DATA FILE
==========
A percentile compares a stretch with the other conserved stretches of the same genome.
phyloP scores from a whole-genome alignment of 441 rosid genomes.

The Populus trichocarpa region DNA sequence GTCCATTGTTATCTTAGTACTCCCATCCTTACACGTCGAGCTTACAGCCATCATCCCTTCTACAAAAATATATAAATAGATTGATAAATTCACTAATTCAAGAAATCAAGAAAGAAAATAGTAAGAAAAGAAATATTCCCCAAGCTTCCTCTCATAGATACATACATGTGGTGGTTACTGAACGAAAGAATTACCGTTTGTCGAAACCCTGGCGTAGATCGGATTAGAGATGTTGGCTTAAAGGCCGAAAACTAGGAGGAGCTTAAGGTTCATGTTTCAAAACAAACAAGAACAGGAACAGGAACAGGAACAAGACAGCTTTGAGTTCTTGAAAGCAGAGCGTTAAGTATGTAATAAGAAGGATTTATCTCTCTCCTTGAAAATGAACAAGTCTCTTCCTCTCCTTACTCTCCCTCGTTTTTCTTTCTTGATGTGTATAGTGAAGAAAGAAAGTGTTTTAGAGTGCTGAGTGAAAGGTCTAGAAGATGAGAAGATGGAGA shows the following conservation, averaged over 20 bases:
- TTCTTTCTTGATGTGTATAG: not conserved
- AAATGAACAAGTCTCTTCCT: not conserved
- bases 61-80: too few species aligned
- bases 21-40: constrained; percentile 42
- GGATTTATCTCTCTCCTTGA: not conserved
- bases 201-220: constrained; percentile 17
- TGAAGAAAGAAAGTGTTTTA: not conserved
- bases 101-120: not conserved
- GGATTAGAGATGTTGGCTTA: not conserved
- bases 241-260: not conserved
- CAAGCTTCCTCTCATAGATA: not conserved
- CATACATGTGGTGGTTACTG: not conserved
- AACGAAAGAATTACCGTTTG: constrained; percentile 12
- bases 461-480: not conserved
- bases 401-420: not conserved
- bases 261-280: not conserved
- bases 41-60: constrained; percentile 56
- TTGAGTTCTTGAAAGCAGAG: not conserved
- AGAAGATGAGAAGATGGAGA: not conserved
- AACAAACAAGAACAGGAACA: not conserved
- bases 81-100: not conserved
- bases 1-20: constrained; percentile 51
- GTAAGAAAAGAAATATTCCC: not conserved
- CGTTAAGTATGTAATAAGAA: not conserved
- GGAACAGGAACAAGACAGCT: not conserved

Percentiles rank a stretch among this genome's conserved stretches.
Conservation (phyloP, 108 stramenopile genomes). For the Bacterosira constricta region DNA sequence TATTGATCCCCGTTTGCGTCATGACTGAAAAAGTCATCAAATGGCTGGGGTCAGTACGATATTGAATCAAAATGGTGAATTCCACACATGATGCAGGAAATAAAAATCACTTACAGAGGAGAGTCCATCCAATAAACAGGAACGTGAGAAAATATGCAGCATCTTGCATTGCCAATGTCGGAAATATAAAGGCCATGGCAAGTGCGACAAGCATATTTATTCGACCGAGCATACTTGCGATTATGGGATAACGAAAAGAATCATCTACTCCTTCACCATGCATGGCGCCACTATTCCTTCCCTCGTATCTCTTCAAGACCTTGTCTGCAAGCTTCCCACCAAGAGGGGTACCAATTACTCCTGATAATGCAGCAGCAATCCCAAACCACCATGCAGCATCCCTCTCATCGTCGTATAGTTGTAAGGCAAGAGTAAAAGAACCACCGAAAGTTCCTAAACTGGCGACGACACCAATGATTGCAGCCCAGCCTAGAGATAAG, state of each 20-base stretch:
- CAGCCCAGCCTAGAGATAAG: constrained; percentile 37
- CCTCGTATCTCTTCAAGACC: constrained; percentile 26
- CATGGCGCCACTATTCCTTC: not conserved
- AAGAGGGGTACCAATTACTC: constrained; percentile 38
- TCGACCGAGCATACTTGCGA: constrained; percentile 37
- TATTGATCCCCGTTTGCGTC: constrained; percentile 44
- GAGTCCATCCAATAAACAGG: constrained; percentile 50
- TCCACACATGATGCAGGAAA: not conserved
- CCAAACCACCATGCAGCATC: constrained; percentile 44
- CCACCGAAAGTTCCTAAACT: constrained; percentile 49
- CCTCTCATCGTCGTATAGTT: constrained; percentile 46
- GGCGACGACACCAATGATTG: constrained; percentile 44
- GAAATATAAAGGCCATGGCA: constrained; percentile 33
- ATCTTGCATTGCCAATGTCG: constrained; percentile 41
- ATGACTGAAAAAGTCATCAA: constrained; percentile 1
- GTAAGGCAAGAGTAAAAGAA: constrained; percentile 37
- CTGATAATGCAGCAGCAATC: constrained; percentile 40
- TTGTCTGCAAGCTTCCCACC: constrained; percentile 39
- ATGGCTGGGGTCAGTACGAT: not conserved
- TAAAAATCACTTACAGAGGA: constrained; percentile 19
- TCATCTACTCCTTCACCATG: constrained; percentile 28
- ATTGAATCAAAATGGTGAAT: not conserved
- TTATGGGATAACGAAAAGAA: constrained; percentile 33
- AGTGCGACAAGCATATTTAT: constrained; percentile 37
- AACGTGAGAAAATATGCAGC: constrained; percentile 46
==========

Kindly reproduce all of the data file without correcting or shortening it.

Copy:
A percentile compares a stretch with the other conserved stretches of the same genome.
phyloP scores from a whole-genome alignment of 441 rosid genomes.

The Populus trichocarpa region DNA sequence GTCCATTGTTATCTTAGTACTCCCATCCTTACACGTCGAGCTTACAGCCATCATCCCTTCTACAAAAATATATAAATAGATTGATAAATTCACTAATTCAAGAAATCAAGAAAGAAAATAGTAAGAAAAGAAATATTCCCCAAGCTTCCTCTCATAGATACATACATGTGGTGGTTACTGAACGAAAGAATTACCGTTTGTCGAAACCCTGGCGTAGATCGGATTAGAGATGTTGGCTTAAAGGCCGAAAACTAGGAGGAGCTTAAGGTTCATGTTTCAAAACAAACAAGAACAGGAACAGGAACAGGAACAAGACAGCTTTGAGTTCTTGAAAGCAGAGCGTTAAGTATGTAATAAGAAGGATTTATCTCTCTCCTTGAAAATGAACAAGTCTCTTCCTCTCCTTACTCTCCCTCGTTTTTCTTTCTTGATGTGTATAGTGAAGAAAGAAAGTGTTTTAGAGTGCTGAGTGAAAGGTCTAGAAGATGAGAAGATGGAGA shows the following conservation, averaged over 20 bases:
- TTCTTTCTTGATGTGTATAG: not conserved
- AAATGAACAAGTCTCTTCCT: not conserved
- bases 61-80: too few species aligned
- bases 21-40: constrained; percentile 42
- GGATTTATCTCTCTCCTTGA: not conserved
- bases 201-220: constrained; percentile 17
- TGAAGAAAGAAAGTGTTTTA: not conserved
- bases 101-120: not conserved
- GGATTAGAGATGTTGGCTTA: not conserved
- bases 241-260: not conserved
- CAAGCTTCCTCTCATAGATA: not conserved
- CATACATGTGGTGGTTACTG: not conserved
- AACGAAAGAATTACCGTTTG: constrained; percentile 12
- bases 461-480: not conserved
- bases 401-420: not conserved
- bases 261-280: not conserved
- bases 41-60: constrained; percentile 56
- TTGAGTTCTTGAAAGCAGAG: not conserved
- AGAAGATGAGAAGATGGAGA: not conserved
- AACAAACAAGAACAGGAACA: not conserved
- bases 81-100: not conserved
- bases 1-20: constrained; percentile 51
- GTAAGAAAAGAAATATTCCC: not conserved
- CGTTAAGTATGTAATAAGAA: not conserved
- GGAACAGGAACAAGACAGCT: not conserved

Percentiles rank a stretch among this genome's conserved stretches.
Conservation (phyloP, 108 stramenopile genomes). For the Bacterosira constricta region DNA sequence TATTGATCCCCGTTTGCGTCATGACTGAAAAAGTCATCAAATGGCTGGGGTCAGTACGATATTGAATCAAAATGGTGAATTCCACACATGATGCAGGAAATAAAAATCACTTACAGAGGAGAGTCCATCCAATAAACAGGAACGTGAGAAAATATGCAGCATCTTGCATTGCCAATGTCGGAAATATAAAGGCCATGGCAAGTGCGACAAGCATATTTATTCGACCGAGCATACTTGCGATTATGGGATAACGAAAAGAATCATCTACTCCTTCACCATGCATGGCGCCACTATTCCTTCCCTCGTATCTCTTCAAGACCTTGTCTGCAAGCTTCCCACCAAGAGGGGTACCAATTACTCCTGATAATGCAGCAGCAATCCCAAACCACCATGCAGCATCCCTCTCATCGTCGTATAGTTGTAAGGCAAGAGTAAAAGAACCACCGAAAGTTCCTAAACTGGCGACGACACCAATGATTGCAGCCCAGCCTAGAGATAAG, state of each 20-base stretch:
- CAGCCCAGCCTAGAGATAAG: constrained; percentile 37
- CCTCGTATCTCTTCAAGACC: constrained; percentile 26
- CATGGCGCCACTATTCCTTC: not conserved
- AAGAGGGGTACCAATTACTC: constrained; percentile 38
- TCGACCGAGCATACTTGCGA: constrained; percentile 37
- TATTGATCCCCGTTTGCGTC: constrained; percentile 44
- GAGTCCATCCAATAAACAGG: constrained; percentile 50
- TCCACACATGATGCAGGAAA: not conserved
- CCAAACCACCATGCAGCATC: constrained; percentile 44
- CCACCGAAAGTTCCTAAACT: constrained; percentile 49
- CCTCTCATCGTCGTATAGTT: constrained; percentile 46
- GGCGACGACACCAATGATTG: constrained; percentile 44
- GAAATATAAAGGCCATGGCA: constrained; percentile 33
- ATCTTGCATTGCCAATGTCG: constrained; percentile 41
- ATGACTGAAAAAGTCATCAA: constrained; percentile 1
- GTAAGGCAAGAGTAAAAGAA: constrained; percentile 37
- CTGATAATGCAGCAGCAATC: constrained; percentile 40
- TTGTCTGCAAGCTTCCCACC: constrained; percentile 39
- ATGGCTGGGGTCAGTACGAT: not conserved
- TAAAAATCACTTACAGAGGA: constrained; percentile 19
- TCATCTACTCCTTCACCATG: constrained; percentile 28
- ATTGAATCAAAATGGTGAAT: not conserved
- TTATGGGATAACGAAAAGAA: constrained; percentile 33
- AGTGCGACAAGCATATTTAT: constrained; percentile 37
- AACGTGAGAAAATATGCAGC: constrained; percentile 46